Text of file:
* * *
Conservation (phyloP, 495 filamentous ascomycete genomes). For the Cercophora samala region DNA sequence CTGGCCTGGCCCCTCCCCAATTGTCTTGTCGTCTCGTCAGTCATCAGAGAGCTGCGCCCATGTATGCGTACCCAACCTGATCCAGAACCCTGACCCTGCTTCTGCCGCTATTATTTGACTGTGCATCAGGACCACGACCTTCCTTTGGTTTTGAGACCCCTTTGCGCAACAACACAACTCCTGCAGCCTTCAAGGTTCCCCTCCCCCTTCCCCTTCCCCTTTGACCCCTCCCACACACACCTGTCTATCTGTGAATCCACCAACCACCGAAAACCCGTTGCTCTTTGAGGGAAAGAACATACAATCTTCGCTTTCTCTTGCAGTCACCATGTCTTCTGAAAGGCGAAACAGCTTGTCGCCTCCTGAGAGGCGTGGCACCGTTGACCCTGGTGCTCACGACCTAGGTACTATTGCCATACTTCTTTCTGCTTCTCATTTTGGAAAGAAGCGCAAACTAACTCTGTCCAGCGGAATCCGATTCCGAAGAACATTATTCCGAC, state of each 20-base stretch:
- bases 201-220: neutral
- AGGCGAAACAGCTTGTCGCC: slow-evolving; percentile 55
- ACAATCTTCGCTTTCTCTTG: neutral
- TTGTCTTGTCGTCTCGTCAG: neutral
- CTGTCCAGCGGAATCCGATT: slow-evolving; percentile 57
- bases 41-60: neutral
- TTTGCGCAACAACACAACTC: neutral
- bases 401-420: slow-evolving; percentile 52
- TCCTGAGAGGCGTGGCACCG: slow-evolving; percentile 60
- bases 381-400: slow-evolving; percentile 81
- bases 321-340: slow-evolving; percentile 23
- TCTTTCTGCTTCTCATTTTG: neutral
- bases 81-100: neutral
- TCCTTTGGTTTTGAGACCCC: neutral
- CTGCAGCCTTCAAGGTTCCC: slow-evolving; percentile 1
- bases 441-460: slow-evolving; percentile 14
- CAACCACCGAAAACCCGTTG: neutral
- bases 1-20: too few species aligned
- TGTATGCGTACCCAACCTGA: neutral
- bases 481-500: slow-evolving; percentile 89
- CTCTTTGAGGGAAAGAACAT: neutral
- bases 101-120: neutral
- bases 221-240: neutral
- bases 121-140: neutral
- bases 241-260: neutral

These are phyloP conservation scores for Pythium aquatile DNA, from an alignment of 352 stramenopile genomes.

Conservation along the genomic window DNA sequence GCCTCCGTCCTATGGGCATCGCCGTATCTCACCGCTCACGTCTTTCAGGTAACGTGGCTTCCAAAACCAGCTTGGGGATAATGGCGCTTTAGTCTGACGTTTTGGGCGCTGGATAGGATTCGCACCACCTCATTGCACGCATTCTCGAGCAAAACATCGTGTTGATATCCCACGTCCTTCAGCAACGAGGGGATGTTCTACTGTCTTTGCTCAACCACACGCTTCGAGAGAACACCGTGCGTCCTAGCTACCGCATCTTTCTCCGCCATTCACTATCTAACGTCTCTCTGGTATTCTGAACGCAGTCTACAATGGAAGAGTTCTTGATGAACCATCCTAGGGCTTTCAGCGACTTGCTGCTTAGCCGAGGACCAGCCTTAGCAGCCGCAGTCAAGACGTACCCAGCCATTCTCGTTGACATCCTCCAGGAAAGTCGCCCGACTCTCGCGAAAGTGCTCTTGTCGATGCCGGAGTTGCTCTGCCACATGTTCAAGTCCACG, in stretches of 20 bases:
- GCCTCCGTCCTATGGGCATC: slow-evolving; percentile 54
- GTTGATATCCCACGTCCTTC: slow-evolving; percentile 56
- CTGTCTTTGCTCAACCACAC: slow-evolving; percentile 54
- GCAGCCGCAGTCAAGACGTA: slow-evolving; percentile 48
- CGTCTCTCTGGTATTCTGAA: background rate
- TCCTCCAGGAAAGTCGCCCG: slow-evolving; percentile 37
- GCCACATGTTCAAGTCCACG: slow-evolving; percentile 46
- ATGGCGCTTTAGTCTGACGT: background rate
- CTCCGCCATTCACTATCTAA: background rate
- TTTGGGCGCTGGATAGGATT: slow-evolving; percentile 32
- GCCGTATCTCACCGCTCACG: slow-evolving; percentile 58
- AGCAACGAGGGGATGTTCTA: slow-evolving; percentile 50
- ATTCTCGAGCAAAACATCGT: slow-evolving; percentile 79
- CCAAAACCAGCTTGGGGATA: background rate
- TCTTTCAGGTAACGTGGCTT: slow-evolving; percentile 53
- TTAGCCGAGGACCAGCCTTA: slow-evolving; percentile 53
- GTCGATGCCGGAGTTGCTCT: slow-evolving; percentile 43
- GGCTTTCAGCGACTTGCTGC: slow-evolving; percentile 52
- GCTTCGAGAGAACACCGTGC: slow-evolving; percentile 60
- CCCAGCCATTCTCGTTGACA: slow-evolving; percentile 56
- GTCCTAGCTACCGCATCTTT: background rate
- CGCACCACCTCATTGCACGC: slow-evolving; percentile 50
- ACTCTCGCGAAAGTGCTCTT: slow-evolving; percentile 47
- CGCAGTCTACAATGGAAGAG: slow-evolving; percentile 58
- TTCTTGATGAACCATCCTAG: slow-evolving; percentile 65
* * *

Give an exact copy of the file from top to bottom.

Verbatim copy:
Conservation (phyloP, 495 filamentous ascomycete genomes). For the Cercophora samala region DNA sequence CTGGCCTGGCCCCTCCCCAATTGTCTTGTCGTCTCGTCAGTCATCAGAGAGCTGCGCCCATGTATGCGTACCCAACCTGATCCAGAACCCTGACCCTGCTTCTGCCGCTATTATTTGACTGTGCATCAGGACCACGACCTTCCTTTGGTTTTGAGACCCCTTTGCGCAACAACACAACTCCTGCAGCCTTCAAGGTTCCCCTCCCCCTTCCCCTTCCCCTTTGACCCCTCCCACACACACCTGTCTATCTGTGAATCCACCAACCACCGAAAACCCGTTGCTCTTTGAGGGAAAGAACATACAATCTTCGCTTTCTCTTGCAGTCACCATGTCTTCTGAAAGGCGAAACAGCTTGTCGCCTCCTGAGAGGCGTGGCACCGTTGACCCTGGTGCTCACGACCTAGGTACTATTGCCATACTTCTTTCTGCTTCTCATTTTGGAAAGAAGCGCAAACTAACTCTGTCCAGCGGAATCCGATTCCGAAGAACATTATTCCGAC, state of each 20-base stretch:
- bases 201-220: neutral
- AGGCGAAACAGCTTGTCGCC: slow-evolving; percentile 55
- ACAATCTTCGCTTTCTCTTG: neutral
- TTGTCTTGTCGTCTCGTCAG: neutral
- CTGTCCAGCGGAATCCGATT: slow-evolving; percentile 57
- bases 41-60: neutral
- TTTGCGCAACAACACAACTC: neutral
- bases 401-420: slow-evolving; percentile 52
- TCCTGAGAGGCGTGGCACCG: slow-evolving; percentile 60
- bases 381-400: slow-evolving; percentile 81
- bases 321-340: slow-evolving; percentile 23
- TCTTTCTGCTTCTCATTTTG: neutral
- bases 81-100: neutral
- TCCTTTGGTTTTGAGACCCC: neutral
- CTGCAGCCTTCAAGGTTCCC: slow-evolving; percentile 1
- bases 441-460: slow-evolving; percentile 14
- CAACCACCGAAAACCCGTTG: neutral
- bases 1-20: too few species aligned
- TGTATGCGTACCCAACCTGA: neutral
- bases 481-500: slow-evolving; percentile 89
- CTCTTTGAGGGAAAGAACAT: neutral
- bases 101-120: neutral
- bases 221-240: neutral
- bases 121-140: neutral
- bases 241-260: neutral

These are phyloP conservation scores for Pythium aquatile DNA, from an alignment of 352 stramenopile genomes.

Conservation along the genomic window DNA sequence GCCTCCGTCCTATGGGCATCGCCGTATCTCACCGCTCACGTCTTTCAGGTAACGTGGCTTCCAAAACCAGCTTGGGGATAATGGCGCTTTAGTCTGACGTTTTGGGCGCTGGATAGGATTCGCACCACCTCATTGCACGCATTCTCGAGCAAAACATCGTGTTGATATCCCACGTCCTTCAGCAACGAGGGGATGTTCTACTGTCTTTGCTCAACCACACGCTTCGAGAGAACACCGTGCGTCCTAGCTACCGCATCTTTCTCCGCCATTCACTATCTAACGTCTCTCTGGTATTCTGAACGCAGTCTACAATGGAAGAGTTCTTGATGAACCATCCTAGGGCTTTCAGCGACTTGCTGCTTAGCCGAGGACCAGCCTTAGCAGCCGCAGTCAAGACGTACCCAGCCATTCTCGTTGACATCCTCCAGGAAAGTCGCCCGACTCTCGCGAAAGTGCTCTTGTCGATGCCGGAGTTGCTCTGCCACATGTTCAAGTCCACG, in stretches of 20 bases:
- GCCTCCGTCCTATGGGCATC: slow-evolving; percentile 54
- GTTGATATCCCACGTCCTTC: slow-evolving; percentile 56
- CTGTCTTTGCTCAACCACAC: slow-evolving; percentile 54
- GCAGCCGCAGTCAAGACGTA: slow-evolving; percentile 48
- CGTCTCTCTGGTATTCTGAA: background rate
- TCCTCCAGGAAAGTCGCCCG: slow-evolving; percentile 37
- GCCACATGTTCAAGTCCACG: slow-evolving; percentile 46
- ATGGCGCTTTAGTCTGACGT: background rate
- CTCCGCCATTCACTATCTAA: background rate
- TTTGGGCGCTGGATAGGATT: slow-evolving; percentile 32
- GCCGTATCTCACCGCTCACG: slow-evolving; percentile 58
- AGCAACGAGGGGATGTTCTA: slow-evolving; percentile 50
- ATTCTCGAGCAAAACATCGT: slow-evolving; percentile 79
- CCAAAACCAGCTTGGGGATA: background rate
- TCTTTCAGGTAACGTGGCTT: slow-evolving; percentile 53
- TTAGCCGAGGACCAGCCTTA: slow-evolving; percentile 53
- GTCGATGCCGGAGTTGCTCT: slow-evolving; percentile 43
- GGCTTTCAGCGACTTGCTGC: slow-evolving; percentile 52
- GCTTCGAGAGAACACCGTGC: slow-evolving; percentile 60
- CCCAGCCATTCTCGTTGACA: slow-evolving; percentile 56
- GTCCTAGCTACCGCATCTTT: background rate
- CGCACCACCTCATTGCACGC: slow-evolving; percentile 50
- ACTCTCGCGAAAGTGCTCTT: slow-evolving; percentile 47
- CGCAGTCTACAATGGAAGAG: slow-evolving; percentile 58
- TTCTTGATGAACCATCCTAG: slow-evolving; percentile 65